Table 1 Diffusion coefficients of NO through various aqueous media determined with different measurement techniques from this work and comparable literature
Diffusion medium Diffusion coefficient (×10−5 cm2 s−1) Reference
a 0.1 N.b Diffusion across liquid contained in silastic membrane.c Determined via chronoamperometric measurements.d Collapse of NO bubbles in water.e N = 7.
Water 2.21 ± 0.02 27b
2.07 26d
Phosphate buffera 3.5 29c
PBS 2.21 ± 0.04 27b
1.15 ± 0.25 This worke
ASM 0.92 ± 0.05 This worke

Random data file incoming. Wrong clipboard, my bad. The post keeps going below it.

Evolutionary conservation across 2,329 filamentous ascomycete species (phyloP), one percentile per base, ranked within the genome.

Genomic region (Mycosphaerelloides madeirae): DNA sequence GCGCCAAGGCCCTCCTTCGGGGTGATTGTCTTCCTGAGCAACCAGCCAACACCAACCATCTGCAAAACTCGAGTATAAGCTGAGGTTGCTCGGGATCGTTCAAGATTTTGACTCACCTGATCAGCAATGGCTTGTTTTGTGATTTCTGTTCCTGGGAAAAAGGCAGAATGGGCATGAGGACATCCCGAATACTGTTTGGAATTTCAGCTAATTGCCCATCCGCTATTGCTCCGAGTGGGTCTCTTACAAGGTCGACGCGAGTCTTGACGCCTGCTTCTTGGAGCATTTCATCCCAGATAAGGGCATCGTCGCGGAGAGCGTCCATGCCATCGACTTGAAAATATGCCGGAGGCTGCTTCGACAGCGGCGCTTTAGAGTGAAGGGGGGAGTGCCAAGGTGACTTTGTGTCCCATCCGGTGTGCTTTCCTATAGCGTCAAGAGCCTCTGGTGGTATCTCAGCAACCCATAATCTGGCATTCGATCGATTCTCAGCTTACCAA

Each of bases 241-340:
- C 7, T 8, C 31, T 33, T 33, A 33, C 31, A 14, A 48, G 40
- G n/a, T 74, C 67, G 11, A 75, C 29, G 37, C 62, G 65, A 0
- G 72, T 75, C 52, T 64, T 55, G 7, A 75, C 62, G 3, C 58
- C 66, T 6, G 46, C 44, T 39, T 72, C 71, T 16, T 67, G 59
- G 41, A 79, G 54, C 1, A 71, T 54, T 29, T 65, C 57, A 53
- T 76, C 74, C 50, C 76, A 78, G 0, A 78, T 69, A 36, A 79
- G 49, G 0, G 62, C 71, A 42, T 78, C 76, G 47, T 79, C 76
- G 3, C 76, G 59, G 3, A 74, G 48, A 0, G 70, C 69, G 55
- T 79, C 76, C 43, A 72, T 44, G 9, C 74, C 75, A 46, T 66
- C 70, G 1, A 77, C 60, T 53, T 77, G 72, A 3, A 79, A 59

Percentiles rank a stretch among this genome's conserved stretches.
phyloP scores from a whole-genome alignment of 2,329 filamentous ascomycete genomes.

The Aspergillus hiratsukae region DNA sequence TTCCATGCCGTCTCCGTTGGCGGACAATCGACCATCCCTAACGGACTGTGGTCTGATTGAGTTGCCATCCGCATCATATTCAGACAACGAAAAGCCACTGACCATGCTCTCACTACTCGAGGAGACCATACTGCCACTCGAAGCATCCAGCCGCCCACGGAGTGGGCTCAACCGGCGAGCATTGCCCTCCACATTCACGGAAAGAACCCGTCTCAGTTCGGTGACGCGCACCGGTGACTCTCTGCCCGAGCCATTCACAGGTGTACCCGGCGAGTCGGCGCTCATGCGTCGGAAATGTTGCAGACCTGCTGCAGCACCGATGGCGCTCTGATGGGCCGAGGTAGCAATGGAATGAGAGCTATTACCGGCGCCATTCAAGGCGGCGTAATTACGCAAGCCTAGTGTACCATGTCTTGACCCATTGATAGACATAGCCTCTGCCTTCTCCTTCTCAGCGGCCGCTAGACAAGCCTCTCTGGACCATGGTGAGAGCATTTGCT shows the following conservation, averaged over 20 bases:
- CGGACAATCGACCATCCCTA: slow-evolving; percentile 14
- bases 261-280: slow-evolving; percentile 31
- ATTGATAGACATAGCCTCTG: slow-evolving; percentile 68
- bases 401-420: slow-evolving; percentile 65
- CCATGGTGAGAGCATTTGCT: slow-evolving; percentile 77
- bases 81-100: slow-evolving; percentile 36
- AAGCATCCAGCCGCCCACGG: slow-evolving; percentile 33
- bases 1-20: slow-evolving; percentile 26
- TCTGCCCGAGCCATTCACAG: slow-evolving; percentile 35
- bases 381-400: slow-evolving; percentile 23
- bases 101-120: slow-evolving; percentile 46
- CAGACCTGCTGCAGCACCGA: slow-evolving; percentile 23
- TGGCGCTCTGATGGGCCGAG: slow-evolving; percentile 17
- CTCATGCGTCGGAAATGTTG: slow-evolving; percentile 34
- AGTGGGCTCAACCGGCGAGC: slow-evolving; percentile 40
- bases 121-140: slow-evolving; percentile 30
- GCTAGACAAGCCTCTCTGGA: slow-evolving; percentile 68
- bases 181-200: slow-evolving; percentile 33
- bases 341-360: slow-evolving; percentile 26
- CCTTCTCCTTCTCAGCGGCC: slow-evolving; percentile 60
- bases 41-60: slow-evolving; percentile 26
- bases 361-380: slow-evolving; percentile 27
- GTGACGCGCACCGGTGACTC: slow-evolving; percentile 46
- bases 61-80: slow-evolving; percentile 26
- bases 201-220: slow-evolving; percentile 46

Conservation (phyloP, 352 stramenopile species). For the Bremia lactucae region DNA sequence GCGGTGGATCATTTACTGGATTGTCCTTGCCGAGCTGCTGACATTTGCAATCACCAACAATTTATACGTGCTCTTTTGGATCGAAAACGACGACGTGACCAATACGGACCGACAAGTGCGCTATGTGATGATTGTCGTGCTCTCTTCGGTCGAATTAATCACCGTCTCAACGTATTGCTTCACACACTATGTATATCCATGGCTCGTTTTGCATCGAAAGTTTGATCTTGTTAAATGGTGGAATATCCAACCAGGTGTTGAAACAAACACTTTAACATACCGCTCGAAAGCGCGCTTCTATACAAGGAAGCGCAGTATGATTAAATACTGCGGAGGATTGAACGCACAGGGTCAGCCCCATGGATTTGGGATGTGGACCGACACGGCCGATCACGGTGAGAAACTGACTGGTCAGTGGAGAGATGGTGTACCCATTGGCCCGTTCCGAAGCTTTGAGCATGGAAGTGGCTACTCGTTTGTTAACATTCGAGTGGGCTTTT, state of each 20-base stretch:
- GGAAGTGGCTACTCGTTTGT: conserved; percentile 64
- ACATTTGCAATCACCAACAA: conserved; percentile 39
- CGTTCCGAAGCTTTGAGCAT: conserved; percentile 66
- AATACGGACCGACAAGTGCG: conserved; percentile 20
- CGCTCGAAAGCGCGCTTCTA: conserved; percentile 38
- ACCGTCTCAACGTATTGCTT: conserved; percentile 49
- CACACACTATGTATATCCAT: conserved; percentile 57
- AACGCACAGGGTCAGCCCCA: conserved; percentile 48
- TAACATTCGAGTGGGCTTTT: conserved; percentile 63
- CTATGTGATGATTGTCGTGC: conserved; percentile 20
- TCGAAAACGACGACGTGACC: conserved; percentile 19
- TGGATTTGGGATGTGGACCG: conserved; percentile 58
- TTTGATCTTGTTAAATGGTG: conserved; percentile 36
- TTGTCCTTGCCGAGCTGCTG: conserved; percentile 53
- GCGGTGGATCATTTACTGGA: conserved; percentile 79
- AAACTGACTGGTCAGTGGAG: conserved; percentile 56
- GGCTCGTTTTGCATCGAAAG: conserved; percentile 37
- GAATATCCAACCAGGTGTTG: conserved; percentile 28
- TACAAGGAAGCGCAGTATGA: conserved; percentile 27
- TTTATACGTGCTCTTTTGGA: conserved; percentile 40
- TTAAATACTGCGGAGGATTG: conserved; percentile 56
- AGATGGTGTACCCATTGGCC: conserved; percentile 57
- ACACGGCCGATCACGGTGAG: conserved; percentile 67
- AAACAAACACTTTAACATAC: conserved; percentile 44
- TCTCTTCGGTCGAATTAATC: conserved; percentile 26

As previously stated, simple saline solutions are not indicative of a biological environment. Artificial sputum medium, a common CF mucus analog, was thus used to replace saline. By introducing ASM as the barrier solution, changes in the measured diffusion characteristics would highlight the interactions of NO with the added biological components. As shown in Table 1, the calculated apparent diffusion coefficient through ASM exhibited a statistically significant decrease to (9.25 ± 0.51) × 10−6 cm2 s−1, slightly greater than reported values through other biological systems (e.g., diffusion across aortic wall).45 The slower diffusion was attributed to two primary factors: physical obstruction and protein scavenging. Mucin proteins, the primary solid component of ASM, are exceedingly large molecules (10–40 MDa) that can readily obstruct the diffusion pathway of NO through the formation of a mucin mesh (20–200 nm pores).46 Additionally, NO is known to react with multiple biologically-relevant components, including thiols on cysteine and glutathione and heme centers.21,22 The collision of free NO with a disulfide bond, a functional group in high concentration throughout the mucin backbone, may reduce the bond to form a nitrosothiol.32 While this route is a useful characteristic of NO regarding its potential as a mucolytic agent, it is important to note that the initial flux of NO will be stunted by active consumption prior to reaching such target. Furthermore, the hindered diffusion through ASM will only be exacerbated with the concentration of the CF mucus with disease progression, due to the increasing percentage of mucins and DNA. Significant decreases in diffusion coefficients through ASM suggest that modified dosages will be necessary to compensate for in vivo mucus conditions and disease state.